that here is played to great comic effect
Kong Ko (Jacky Wu Jing), a Peking Opera performer from the Mainland, is initially reluctant to participate, but changes his mind when the lovely Siu Tin (Miki Yeung) encourages him to look into it as a way of using his wushu skills to make lots of money. Kong does well, but as the sakes -- and payouts -- increase, he enlists Captain (Ronald Cheng) to train him.
Overall the plot is a familiar one, but I have to give Dennis Law a lot of credit for some plot twists and developments towards the end that I didn't see coming and that made the story fresher than it would have been otherwise.
The dialog and acting are nothing to rave about, but nothing to rage about either. They're both about what you'd expect for a film featuring some relatively inexperienced newcomers (here I'm thinking primarily of the two female leads) and a limited budget.
The action sequences are another matter altogether, which they should be since this is the real reason for coming to the dance. In one of the extras, Jacky Wu says that there are ten fight scenes. I didn't count them, but that sounds about right to me. Overall, these are some of the finest action sequences I've seen in any Hong Kong film in recent years, combining realistic fighting with superb wire-work. The imagination and planning that went into these scenes are obviously considerable. In both quantity and quality, they're exceptional.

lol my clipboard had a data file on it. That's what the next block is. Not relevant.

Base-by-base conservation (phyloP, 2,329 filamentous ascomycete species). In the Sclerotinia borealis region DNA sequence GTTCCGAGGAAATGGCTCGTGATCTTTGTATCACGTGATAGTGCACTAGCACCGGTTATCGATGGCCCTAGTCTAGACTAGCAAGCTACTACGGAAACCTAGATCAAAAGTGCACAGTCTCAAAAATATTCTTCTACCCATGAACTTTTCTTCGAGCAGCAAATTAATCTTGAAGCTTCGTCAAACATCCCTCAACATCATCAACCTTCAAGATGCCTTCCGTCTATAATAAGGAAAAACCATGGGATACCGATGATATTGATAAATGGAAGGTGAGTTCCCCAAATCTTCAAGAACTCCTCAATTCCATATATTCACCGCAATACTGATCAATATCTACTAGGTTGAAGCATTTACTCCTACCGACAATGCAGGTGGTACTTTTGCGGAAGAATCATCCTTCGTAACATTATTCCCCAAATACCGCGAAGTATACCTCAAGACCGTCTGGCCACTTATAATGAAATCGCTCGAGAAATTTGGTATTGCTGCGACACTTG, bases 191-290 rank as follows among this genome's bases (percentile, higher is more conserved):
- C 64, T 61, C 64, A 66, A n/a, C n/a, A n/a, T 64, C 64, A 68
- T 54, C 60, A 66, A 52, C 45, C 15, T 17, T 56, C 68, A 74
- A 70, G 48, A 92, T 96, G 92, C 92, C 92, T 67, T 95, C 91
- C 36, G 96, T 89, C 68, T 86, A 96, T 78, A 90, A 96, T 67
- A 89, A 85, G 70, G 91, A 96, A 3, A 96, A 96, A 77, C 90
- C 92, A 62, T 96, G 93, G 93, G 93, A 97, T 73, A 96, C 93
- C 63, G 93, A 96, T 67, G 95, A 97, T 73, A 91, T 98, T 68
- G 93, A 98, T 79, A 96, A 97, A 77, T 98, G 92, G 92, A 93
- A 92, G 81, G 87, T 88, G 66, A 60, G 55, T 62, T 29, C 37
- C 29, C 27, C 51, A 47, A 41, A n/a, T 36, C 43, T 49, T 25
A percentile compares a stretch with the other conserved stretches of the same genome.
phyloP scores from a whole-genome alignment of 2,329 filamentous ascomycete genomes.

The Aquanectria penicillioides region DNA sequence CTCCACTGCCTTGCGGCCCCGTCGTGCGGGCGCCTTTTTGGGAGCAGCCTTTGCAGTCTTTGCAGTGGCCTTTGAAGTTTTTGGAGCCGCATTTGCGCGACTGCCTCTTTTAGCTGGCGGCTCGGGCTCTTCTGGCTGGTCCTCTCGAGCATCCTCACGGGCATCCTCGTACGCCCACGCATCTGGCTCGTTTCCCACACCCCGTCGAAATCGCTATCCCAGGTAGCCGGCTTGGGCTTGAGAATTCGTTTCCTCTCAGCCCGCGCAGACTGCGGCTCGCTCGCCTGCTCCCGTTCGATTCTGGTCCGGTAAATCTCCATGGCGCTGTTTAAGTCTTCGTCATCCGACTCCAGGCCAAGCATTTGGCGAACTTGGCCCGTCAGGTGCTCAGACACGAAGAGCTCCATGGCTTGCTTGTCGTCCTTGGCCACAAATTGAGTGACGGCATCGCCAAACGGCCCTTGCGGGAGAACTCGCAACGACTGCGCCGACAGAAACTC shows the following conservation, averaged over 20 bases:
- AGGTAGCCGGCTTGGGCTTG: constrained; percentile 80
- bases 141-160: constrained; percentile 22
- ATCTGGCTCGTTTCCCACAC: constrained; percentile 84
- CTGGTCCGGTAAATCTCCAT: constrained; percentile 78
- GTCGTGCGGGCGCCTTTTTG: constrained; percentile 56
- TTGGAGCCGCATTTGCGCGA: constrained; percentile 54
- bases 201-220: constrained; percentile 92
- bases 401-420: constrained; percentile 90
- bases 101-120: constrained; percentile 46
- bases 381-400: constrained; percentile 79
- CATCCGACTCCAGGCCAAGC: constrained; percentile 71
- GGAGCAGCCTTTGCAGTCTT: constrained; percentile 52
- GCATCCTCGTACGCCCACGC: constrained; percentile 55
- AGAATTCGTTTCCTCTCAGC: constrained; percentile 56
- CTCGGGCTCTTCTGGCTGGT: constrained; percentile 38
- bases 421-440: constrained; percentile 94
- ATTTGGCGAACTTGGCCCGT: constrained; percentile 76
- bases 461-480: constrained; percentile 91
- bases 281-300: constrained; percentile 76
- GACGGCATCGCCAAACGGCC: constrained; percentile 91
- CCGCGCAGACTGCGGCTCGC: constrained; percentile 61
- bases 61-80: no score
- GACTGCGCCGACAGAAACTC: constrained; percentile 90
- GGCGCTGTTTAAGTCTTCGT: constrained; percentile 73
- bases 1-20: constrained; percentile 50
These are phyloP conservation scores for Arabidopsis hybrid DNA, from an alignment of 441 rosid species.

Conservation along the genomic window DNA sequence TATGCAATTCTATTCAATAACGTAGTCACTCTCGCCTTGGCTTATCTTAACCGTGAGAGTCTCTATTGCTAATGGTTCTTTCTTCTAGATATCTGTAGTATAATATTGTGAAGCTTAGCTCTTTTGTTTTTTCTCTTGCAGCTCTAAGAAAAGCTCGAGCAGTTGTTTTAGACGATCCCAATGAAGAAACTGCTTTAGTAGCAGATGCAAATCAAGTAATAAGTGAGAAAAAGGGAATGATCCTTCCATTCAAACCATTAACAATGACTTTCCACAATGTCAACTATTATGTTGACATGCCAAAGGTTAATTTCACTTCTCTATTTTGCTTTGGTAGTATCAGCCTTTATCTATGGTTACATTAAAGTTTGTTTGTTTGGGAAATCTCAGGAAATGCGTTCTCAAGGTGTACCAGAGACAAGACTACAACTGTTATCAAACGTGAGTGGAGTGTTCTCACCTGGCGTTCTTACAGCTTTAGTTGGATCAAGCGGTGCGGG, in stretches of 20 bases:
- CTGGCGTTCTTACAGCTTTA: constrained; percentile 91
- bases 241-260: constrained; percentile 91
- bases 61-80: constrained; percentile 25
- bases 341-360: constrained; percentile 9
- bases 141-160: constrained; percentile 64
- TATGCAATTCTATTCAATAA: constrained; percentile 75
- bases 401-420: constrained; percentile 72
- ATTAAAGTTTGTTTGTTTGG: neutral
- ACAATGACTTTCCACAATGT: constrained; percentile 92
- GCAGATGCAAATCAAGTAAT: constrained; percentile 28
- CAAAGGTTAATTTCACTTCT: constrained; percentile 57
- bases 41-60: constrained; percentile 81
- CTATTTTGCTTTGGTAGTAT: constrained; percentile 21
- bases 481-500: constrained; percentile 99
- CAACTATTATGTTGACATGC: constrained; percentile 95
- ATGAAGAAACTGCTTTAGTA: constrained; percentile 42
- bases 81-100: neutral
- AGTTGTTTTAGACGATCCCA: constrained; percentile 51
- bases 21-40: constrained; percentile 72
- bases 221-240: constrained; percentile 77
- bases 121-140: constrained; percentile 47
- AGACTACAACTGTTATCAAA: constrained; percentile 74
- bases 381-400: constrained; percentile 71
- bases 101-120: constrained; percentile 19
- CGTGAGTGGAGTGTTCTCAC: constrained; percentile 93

Credit for this must be shared by writer/director Dennis Law, action coordinator Nicky Li, and cinematographer Herman Yau. Fatal Contact, by the way, was director Law's first action film! (He's followed it up with Fatal Move (Duo shuai), which is set for a February 26, 2008 release in Hong Kong. In addition to Jacky Wu, this gang war tale stars Sammo Hung and Simon Yam. Here's hoping Dragon Dynasty will come through for us with that promising release not too far down the road.)
For a terrific mini-trailer that'll give you a sense of the terrific action to be found in Fatal Contact, click here.
Disc 1 features:
- Feature length audio commentary by Director Dennis Law and Honk Kong film authority Bey Logan
- Cantonese Dolby 5.1 and DTS soundtracks
- English Doby 5.1 soundtrack
- English, English SDH, and Spanish subtitles
Disc 2 Extras:
- Separate interviews with Jacky Wu, Director Dennis Law (the only one of the four in English, the others being subtitled), actress Theresa Fu (who plays Chui Chi, a friend of Tin's), and Miki Yeung
- Life is a Contact Sport - billed as a behind the scenes featurette, but basically a video of Jacky Wu's month-long training with the Free Combat Team in Beijing
- Original theatrical trailer
Film - 3 out of 4 stars (solid recommendation, but keep in mind that this is because the action is what matters here, not the acting and dialog)
Extras - 3 out of 4 stars (Dragon Dynasty has again put out a fine package that truly gives the Asian action film lover their money's worth and then some)